The vogue for athleisure is never far from the pursuit of bodily perfection, or from sex, and the new connection between tennis and fashion seems also to have revived a lecherous interest in short skirts that had seemed moribund. See Calvin Klein's new advertising campaign, with "upskirt" shots that call to mind the bottom-scratching tennis girl of 1970s poster fame.
The men of tennis have more than kept pace with the 21st-century broadmindedness around what a man can wear. Rafael Nadal has made something of a trademark of wearing colours beyond those that would traditionally be considered alpha male. He often wears orange on court and flirts with purple.
Tennis is having a fashion moment and while Wimbledon runs away with the prize money for powerful brand image, the relaxed dress code of Roland Garros, which started last Sunday, and the style pedigree of the host city Paris, makes it something of a fashion week for tennis.
In last year's women's final, Williams wore tangerine-hued leopard print with matching high-tops to beat Lucie Safarova in a lilac-and-coral co-ord.
Nadal and others may rail against the strict dress code, but Wimbledon remains the most iconic fixture on the tennis calendar.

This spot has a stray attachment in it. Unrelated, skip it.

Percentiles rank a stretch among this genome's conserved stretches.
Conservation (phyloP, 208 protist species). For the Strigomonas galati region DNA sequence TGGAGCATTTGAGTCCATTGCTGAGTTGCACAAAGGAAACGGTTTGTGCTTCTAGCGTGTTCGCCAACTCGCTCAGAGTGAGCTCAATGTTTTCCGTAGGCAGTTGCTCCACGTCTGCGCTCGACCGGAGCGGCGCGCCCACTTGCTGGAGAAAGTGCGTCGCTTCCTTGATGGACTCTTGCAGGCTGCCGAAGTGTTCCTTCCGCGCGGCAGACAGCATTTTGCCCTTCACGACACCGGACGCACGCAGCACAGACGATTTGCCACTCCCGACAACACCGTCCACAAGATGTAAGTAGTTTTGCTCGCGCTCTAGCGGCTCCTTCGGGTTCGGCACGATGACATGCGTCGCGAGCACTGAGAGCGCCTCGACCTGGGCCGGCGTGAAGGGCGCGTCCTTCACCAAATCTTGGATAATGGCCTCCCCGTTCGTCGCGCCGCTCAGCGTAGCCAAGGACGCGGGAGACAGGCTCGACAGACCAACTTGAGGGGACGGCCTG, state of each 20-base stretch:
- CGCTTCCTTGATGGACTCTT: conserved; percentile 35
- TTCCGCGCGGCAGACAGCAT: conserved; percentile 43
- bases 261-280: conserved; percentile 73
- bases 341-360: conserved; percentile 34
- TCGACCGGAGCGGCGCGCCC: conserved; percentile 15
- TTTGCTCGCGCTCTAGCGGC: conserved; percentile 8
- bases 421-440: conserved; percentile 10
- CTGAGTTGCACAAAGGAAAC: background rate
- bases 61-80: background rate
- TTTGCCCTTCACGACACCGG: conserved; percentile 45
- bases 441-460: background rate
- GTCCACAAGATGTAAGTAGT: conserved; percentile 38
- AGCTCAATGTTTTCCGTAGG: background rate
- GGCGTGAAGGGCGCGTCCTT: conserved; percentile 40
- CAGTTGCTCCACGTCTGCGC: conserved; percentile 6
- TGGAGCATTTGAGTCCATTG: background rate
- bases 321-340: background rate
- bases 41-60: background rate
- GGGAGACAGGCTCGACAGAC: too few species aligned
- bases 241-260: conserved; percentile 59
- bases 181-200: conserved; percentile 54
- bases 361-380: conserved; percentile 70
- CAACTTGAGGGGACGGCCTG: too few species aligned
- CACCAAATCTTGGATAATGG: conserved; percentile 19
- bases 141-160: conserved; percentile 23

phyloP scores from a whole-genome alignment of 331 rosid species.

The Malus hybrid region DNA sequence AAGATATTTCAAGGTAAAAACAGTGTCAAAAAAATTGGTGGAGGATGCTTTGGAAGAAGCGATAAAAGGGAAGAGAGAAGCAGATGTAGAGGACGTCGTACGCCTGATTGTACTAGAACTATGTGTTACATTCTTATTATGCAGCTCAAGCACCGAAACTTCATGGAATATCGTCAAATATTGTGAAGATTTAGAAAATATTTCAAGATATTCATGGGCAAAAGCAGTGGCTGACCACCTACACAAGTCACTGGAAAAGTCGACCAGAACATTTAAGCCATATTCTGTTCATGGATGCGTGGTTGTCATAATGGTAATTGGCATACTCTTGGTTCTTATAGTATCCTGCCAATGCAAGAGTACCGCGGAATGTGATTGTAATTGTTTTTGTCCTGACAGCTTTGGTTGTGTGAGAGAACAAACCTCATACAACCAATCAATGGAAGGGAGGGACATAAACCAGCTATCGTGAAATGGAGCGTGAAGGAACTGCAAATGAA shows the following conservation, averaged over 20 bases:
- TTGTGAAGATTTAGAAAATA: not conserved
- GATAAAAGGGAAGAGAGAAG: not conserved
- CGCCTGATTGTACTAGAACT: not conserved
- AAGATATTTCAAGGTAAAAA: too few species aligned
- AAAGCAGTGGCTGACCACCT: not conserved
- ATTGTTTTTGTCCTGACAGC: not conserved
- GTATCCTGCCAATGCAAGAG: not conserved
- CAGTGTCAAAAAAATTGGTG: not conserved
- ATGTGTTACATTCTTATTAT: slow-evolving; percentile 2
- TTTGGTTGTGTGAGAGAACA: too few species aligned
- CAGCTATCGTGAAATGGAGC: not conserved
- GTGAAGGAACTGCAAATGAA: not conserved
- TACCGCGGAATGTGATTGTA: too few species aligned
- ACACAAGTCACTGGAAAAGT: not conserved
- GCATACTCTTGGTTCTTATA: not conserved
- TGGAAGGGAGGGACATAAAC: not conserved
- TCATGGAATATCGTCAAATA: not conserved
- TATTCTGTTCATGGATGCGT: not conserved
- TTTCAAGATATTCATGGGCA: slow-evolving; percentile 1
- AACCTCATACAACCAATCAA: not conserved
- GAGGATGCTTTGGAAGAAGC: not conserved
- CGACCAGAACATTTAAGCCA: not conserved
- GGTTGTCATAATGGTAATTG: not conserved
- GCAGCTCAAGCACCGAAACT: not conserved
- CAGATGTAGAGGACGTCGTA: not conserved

The French Open has the carnival colours, but the white-on-green of the All-England Club, dotted with strawberries, is the most classic aesthetic in tennis.
And this year's Wimbledon will have a more modern look, with Ralph Lauren having updated the uniforms for the court officials. The new pieces bring the umpires, ball boys and ball girls right in line with contemporary athleisure.
There are new performance fabrics for the polo shirts, and on-trend, wide-legged trousers for female umpires, while the navy zip-through tracksuit has more than a touch of Chloe SS16 about it.
While tennis looks more and more like fashion, this summer, fashion looks more than a bit like tennis.
Stella McCartney put polo- shirt-collared dresses on the catwalk at Paris fashion week. Uniqlo, a label with a high profile in fashion currently due to collaborations with Carine Roitfeld and Lemaire, is prominent on court as the sponsor of Novak Djokovic. The new Gucci collection features a centre court-length pleated skirt in navy with floral appliques (£595 or S$1,200) and a white gaberdine sundress with pleated skirt (£745).
In fact, sport owns fashion in 2016. Athleisure sales boom as traditional retailers struggle. A half-zip tracksuit top by Chloe does brisk business at £1,125, while Versace's summer haute couture collection hawks mesh-effect evening gowns for the price of luxury cars.
Rihanna has made the ab-baring, sport-bra-style crop top this year's red carpet update on the corset top.
As a result, tennis is finding its trendsetting form - or, rather, refinding it. The history of the game boasts a roll call of rule-breakers, after all. In the 1920s, Suzanne Lenglen revolutionised the women's game with her athletic, "unladylike" playing style, her habit of drinking brandy on court and her short- sleeved gowns. She liked to be known as the Goddess.
Almost a century later, her spirit is holding serve once again.